The other big benefit of the Core M 6Y30 CPU is that it uses very little power. It lets the UX305CA balance the high screen resolution with fairly good stamina.
Windows laptops continue to struggle to match the stamina of MacBooks, but the ZenBook UX305CA lasts a very respectable nine hours when playing back a 720p video at 120cd/m brightness.
We’ve also been using it in our daily work routine, and if you’re in a location that’ll let you keep the brightness fairly low it’ll last a decent eight hours off a charge. That includes plenty of Wi-Fi use too.
Crucially this is better than a lot of the rival Core i7/i5 ultraportables we’ve reviewed recently.
The one part we’ve not covered yet is speaker quality. Like many Asus laptops the UX305CA uses Bang & Olufsen IcePower speakers, one at each end of the underside. And like other IcePower speakers we’ve heard recently, they’re not mind-blowing.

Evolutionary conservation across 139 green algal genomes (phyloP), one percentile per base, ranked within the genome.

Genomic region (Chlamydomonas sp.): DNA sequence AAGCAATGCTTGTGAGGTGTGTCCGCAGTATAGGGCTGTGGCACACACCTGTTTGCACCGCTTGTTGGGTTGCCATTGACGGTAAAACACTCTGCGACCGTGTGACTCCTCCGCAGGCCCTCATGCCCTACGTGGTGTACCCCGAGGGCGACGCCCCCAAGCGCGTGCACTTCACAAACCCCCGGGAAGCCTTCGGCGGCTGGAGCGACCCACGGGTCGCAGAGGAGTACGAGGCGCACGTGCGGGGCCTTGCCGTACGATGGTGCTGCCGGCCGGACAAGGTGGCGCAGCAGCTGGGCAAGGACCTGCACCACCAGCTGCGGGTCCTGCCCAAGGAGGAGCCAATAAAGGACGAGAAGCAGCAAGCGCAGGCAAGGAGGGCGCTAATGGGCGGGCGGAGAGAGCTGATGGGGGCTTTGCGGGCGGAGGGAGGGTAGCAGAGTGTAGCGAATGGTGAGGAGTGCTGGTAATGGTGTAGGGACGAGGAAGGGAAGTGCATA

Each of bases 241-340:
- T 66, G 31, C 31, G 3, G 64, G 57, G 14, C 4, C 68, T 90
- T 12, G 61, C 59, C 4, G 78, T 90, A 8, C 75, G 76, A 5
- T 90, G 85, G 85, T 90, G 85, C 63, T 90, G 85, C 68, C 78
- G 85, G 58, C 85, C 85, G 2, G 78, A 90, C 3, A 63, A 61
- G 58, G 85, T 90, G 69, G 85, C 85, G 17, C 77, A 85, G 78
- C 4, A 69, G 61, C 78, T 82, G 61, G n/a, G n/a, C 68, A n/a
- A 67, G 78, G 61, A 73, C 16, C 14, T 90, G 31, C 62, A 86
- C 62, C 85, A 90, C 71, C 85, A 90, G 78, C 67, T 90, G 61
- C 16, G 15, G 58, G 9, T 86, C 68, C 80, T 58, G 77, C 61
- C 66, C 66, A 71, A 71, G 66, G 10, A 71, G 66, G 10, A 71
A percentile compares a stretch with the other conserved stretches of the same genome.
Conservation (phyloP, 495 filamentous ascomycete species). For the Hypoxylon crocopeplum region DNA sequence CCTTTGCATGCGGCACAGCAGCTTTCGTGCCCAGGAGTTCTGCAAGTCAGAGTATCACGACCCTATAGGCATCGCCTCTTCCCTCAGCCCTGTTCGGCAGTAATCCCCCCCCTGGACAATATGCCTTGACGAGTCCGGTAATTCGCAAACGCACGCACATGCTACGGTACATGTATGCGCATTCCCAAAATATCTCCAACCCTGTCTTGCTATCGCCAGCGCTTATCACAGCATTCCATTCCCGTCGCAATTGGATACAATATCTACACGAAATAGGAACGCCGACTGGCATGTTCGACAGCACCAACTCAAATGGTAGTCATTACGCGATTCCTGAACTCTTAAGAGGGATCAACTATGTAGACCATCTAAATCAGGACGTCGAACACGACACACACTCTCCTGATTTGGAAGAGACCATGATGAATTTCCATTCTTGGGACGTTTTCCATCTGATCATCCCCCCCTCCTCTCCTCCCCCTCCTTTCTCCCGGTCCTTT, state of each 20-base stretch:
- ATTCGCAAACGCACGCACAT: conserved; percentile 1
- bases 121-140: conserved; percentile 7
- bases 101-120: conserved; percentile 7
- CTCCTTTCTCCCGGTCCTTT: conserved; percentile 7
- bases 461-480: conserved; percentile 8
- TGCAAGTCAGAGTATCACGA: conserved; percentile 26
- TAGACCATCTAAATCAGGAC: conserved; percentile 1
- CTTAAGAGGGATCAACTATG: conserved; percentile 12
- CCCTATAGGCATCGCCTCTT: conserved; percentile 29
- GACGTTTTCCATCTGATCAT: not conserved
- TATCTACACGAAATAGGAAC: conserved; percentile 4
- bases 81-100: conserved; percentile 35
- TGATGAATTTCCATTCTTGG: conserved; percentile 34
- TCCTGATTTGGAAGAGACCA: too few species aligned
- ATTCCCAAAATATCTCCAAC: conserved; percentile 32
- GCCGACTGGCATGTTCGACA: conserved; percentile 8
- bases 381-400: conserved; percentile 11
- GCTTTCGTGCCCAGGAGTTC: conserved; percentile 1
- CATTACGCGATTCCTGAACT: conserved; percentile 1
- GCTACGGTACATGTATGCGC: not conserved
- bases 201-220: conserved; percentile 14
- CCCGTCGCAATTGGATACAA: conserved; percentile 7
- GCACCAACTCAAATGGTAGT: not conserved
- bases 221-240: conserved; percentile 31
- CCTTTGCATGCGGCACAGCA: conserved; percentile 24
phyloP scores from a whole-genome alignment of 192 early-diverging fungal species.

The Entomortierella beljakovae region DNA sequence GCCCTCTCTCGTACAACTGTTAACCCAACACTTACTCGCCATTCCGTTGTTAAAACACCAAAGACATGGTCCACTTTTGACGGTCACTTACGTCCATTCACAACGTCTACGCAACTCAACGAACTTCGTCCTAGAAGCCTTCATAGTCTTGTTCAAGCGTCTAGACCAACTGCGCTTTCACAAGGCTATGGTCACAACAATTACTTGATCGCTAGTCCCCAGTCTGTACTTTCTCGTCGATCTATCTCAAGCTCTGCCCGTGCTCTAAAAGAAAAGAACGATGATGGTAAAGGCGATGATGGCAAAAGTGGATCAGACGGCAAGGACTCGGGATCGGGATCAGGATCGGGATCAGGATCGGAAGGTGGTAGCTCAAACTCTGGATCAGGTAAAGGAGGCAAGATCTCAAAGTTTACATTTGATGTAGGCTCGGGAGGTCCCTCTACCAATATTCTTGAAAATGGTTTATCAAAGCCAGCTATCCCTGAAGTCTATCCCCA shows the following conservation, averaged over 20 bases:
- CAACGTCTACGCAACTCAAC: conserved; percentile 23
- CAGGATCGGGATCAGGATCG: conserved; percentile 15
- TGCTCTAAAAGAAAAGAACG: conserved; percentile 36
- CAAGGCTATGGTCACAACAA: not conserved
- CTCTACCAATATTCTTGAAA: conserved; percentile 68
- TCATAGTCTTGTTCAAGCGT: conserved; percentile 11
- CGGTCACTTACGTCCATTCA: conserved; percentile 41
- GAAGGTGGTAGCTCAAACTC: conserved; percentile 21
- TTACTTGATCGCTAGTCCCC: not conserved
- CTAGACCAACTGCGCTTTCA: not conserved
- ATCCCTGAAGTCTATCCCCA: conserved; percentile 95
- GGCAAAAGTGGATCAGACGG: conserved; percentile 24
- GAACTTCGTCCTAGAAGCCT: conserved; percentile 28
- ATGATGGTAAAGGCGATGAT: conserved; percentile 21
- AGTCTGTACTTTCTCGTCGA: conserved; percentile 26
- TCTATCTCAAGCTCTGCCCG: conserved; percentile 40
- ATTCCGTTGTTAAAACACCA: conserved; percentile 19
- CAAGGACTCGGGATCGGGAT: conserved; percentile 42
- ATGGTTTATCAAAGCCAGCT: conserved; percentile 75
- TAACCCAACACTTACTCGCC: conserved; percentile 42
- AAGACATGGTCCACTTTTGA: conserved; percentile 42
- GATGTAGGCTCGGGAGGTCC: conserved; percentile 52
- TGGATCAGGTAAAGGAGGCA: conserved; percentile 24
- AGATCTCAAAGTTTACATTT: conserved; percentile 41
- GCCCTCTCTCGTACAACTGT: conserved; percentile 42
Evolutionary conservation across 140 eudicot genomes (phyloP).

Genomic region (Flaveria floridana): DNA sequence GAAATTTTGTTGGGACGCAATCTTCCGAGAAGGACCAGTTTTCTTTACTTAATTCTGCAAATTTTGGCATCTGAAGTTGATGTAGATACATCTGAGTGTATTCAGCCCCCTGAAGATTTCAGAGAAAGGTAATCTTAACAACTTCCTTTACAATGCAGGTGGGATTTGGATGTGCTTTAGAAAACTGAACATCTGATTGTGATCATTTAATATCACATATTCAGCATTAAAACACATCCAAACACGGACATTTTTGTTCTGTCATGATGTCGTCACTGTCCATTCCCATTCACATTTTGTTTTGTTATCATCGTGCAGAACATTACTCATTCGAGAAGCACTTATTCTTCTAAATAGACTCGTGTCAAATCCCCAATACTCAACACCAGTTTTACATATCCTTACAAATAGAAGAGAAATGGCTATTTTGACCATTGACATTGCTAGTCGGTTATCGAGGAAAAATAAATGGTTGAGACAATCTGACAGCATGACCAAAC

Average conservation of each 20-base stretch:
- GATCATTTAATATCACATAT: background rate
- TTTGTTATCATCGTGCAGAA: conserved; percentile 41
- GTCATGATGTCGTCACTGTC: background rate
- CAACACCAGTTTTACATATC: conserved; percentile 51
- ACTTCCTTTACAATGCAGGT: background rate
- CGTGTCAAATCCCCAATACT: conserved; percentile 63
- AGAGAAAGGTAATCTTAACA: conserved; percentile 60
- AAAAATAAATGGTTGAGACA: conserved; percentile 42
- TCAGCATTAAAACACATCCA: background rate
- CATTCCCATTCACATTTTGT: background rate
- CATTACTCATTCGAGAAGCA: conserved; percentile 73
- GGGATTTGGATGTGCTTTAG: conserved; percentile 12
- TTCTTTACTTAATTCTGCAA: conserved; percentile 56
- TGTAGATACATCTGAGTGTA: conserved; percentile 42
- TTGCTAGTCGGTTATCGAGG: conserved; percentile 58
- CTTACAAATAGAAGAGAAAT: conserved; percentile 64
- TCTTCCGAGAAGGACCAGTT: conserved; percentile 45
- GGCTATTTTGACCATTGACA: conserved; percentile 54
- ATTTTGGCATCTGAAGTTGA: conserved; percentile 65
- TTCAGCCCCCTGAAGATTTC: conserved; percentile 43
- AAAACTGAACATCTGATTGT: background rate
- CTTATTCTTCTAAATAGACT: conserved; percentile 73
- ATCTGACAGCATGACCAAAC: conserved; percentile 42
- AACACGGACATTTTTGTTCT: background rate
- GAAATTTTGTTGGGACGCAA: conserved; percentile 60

The sound is fairly thin and light, and is not hugely loud. However, the tone is also fairly natural, making even music perfectly listenable once your ears bed into the lack of lower-end body. There’s also no obvious distortion at max volume. They may be fairly ‘standard’ laptop speakers, but the fairly low price and that 12mm thickness will make you think about them more favourably.
Asus Zenbook UX305CA: Specs
- 13.3in (3200 x 1800) 276dpi IPS LCD matt anti-glare
900MHz Intel Core i5-6300HQ (2.2GHz boost) 2 cores, 4 threads
Intel HD 515 integrated GPU
8GB 1600MHz DDR3 RAM
128GB M.2 SSD
802.11b/g/n/ac dual-band 2×2 MIMO
3x USB 3.0
SDXC card slot
stereo Bang & Olufsen speakers
3.5mm headset jack
UK tiled keyboard
44Wh lithium-ion battery
324 x 226 x 12.3 mm